Forest firefighters refuse to conduct planned burns amid dispute with Victorian government

Forest firefighters refuse to conduct planned burns amid dispute with Victorian government

29 September 2015

published by

Australia– Firefighters deployed to some of Victoria’s deadliest blazes, including Black Saturday, have launched industrial action over a battle with the Andrews government to finally recognise them as emergency services workers.

Hundreds of government-employed firefighters, who work in state forests and national parks, are often paid less than their counterparts in other fire agencies and are denied equal levels of death and disability insurance.

They have accused the state government of “disregard and even contempt” for the men and women who risk their lives in emergencies and work year-round conducting bushfire-prevention operations.

Over coming weeks, fire workers from the Department of Environment, Land, Water and Planning will refuse to carry out planned fuel-reduction burns across Victoria, as the stoush over a new workplace agreement drags on.

The dispute has become yet another industrial headache for Labor, which has faced weeks of public transport chaos during strikes by Metro and Yarra Trams workers in Melbourne..

Australian Workers Union state secretary Ben Davis said the firefighters’ decision to launch wide-ranging industrial action, including bans on planned burning, came after lengthy attempts to advance negotiations.

“This government appears too lethargic to respond to issues that are taken very seriously by our members and the people of regional Victoria in particular,” Mr Davis said.

“It is simply reprehensible that the matters these negotiations raise have not been made top priority, particularly when we are told we are facing an above-normal fire danger in the coming season.”

Josh Hopwood, a forest firefighter for more than a decade, said the dispute boiled down to a matter of respect for important work that protects the state.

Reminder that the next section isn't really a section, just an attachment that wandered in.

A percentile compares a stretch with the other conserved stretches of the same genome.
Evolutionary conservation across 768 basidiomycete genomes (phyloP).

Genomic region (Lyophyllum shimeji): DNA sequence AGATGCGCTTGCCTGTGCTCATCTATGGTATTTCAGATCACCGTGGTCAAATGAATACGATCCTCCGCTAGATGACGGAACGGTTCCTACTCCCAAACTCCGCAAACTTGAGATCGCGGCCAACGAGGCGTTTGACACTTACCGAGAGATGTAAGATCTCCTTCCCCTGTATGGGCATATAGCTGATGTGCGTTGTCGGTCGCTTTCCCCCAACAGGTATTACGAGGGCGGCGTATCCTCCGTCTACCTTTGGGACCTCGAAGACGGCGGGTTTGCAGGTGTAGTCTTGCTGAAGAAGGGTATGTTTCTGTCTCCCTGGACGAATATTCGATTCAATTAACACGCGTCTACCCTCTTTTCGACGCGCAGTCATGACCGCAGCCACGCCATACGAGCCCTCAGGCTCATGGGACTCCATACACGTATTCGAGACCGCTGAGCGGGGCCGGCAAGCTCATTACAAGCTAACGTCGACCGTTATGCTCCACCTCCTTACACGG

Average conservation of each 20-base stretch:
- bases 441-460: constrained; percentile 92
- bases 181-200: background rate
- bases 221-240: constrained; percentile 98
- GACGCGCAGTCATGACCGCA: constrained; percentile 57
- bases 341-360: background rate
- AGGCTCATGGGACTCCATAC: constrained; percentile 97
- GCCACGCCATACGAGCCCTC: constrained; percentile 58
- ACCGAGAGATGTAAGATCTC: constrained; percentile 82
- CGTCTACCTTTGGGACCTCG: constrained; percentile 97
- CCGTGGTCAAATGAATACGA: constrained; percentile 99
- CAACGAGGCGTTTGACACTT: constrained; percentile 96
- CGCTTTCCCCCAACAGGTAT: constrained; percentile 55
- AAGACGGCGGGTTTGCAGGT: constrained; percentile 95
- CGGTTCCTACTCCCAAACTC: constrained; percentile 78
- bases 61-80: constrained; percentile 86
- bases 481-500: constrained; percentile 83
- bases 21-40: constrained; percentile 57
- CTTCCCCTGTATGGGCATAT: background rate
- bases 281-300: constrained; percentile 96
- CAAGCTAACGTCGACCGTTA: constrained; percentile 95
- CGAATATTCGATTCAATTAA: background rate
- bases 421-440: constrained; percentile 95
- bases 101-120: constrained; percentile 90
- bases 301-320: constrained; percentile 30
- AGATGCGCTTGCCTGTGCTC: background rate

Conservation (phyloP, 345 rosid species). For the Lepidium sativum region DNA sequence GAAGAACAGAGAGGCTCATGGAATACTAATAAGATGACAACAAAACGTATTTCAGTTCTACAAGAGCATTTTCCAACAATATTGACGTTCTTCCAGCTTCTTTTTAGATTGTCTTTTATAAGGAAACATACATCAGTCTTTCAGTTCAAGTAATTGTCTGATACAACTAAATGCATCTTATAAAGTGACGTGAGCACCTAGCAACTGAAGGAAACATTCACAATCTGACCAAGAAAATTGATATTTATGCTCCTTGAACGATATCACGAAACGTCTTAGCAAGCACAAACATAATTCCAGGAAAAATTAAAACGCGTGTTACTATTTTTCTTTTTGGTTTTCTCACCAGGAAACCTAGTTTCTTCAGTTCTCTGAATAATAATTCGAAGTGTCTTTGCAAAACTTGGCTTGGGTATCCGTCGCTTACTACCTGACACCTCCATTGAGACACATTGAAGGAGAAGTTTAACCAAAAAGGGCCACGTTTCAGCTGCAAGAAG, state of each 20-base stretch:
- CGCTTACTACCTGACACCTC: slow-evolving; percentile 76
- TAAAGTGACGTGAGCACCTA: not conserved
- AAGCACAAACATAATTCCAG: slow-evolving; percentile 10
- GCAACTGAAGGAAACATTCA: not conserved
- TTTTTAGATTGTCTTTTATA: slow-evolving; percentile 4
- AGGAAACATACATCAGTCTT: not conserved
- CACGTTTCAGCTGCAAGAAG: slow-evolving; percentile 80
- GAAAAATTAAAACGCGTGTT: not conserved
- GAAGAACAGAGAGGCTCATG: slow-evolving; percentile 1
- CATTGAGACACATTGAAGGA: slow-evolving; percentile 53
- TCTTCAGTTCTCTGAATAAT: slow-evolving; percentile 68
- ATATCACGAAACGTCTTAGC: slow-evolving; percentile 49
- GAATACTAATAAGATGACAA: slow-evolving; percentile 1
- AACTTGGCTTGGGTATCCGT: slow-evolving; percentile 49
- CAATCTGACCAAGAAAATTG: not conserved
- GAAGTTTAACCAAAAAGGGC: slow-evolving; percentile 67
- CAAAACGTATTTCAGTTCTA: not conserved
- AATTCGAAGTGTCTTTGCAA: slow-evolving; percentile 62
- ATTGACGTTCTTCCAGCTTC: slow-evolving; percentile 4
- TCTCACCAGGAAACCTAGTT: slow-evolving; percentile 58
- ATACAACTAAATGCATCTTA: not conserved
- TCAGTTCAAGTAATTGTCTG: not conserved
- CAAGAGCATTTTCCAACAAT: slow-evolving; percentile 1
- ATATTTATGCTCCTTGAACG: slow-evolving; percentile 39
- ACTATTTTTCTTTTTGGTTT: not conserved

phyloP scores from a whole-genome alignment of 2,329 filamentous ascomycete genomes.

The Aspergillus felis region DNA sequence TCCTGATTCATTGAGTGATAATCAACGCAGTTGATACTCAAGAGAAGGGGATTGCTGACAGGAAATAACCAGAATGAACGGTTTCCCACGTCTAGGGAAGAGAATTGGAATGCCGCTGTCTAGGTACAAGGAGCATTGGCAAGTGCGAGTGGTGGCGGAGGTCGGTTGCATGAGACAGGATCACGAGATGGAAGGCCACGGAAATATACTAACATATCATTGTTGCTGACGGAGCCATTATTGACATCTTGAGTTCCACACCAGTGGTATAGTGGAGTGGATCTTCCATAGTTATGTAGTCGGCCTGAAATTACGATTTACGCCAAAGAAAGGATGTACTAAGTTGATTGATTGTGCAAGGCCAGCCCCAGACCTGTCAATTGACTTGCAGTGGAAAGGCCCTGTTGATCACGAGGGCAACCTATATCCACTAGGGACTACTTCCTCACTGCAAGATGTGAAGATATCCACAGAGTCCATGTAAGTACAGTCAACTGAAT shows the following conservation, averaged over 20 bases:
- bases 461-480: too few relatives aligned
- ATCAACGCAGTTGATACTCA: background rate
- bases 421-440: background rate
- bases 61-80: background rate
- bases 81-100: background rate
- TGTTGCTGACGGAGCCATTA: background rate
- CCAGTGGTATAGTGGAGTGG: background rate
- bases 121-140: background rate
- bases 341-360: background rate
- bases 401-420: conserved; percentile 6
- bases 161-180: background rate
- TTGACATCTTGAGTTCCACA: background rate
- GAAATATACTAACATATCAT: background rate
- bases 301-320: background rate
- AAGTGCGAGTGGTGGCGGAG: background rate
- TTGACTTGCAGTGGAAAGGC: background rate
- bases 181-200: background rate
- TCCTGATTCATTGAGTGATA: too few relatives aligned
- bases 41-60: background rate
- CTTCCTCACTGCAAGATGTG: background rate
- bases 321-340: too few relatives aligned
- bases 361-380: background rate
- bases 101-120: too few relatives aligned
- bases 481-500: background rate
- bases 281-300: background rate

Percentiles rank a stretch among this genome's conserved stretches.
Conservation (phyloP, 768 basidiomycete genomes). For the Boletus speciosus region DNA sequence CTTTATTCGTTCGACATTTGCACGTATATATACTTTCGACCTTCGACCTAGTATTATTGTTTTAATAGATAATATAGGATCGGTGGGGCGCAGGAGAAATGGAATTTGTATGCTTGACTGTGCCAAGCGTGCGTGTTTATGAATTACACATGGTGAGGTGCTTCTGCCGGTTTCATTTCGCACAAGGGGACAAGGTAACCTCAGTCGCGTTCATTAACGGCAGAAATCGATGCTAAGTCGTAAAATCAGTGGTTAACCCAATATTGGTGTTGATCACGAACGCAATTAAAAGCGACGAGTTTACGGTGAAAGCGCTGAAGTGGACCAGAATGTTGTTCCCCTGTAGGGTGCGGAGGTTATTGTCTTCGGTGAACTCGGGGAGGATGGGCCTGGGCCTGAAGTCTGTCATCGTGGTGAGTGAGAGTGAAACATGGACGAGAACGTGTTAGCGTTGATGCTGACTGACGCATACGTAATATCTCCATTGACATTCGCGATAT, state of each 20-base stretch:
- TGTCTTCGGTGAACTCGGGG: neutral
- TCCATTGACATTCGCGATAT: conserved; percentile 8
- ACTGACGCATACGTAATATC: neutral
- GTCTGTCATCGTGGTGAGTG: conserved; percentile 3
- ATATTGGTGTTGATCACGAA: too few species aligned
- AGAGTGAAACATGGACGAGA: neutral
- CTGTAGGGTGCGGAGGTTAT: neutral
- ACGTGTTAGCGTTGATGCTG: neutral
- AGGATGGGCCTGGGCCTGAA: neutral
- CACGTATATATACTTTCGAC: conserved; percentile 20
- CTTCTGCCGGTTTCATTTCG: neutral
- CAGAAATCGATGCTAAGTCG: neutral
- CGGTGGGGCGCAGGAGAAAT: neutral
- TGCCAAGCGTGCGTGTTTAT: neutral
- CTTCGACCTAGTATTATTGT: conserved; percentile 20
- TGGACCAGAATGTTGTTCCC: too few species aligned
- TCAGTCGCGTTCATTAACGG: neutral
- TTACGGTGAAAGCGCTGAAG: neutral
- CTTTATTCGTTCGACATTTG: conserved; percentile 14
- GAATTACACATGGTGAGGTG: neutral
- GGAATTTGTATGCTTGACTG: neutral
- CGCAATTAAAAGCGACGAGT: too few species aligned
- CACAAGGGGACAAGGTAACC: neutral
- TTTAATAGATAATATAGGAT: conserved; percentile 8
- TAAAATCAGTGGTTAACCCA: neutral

“We’re sometimes referred to as the ‘ghosts of the bush’,” he said.

“In the news all you see is the CFA, and a lot of our work goes unnoticed because it happens 30 kilometres away from towns.

“But sometimes it’s worse out there. People said last year we didn’t have a bad fire season, but in Mansfield we had so many multiple lightening strikes. Our district was one of the busiest in the entire state.”

Mr Hopwood, 30, said department fire crews carry out dangerous work for 10 months of the year, including bushfire-prevention operations and front-line fire fights, in addition to being deployed to interstate natural disasters..

Mr Davis said it “defied belief” that that forest firefighters’ work was not classed as an emergency service “given their history of defending the state at the worst of times”, including Black Saturday.

Departmental fire workers include firefighters, maintenance teams, look-out observers and expert “rappel crews”, who abseil out of helicopters to battle blazes in otherwise inaccessible forest areas.

About 95 per cent of the bushfires that occur in Victoria take place on public land where forest firefighters are the first to respond, according the union.

The Victorian government said other workers could be deployed to help carry out planned burns and the seasonal bushfire-prevention program would continue.

Environment Minister Lisa Neville said she encouraged the union and the department to work closely and reach a resolution.

“Our fire staff do an amazing job and we value the important contribution they make,” Ms Neville said.

Opposition Leader Matthew Guy said the threat of industrial action was evidence the union was running the government. He said the union movement was treating Victorians with contempt.

“The government’s got little sway over them,” he said.

Mr Guy said planned burning targets must be met, and called for the union and the government to “sort out their differences.”

Read more:
Follow us: @theage on Twitter | theageAustralia on Facebook


Print Friendly, PDF & Email
WP-Backgrounds Lite by InoPlugs Web Design and Juwelier Schönmann 1010 Wien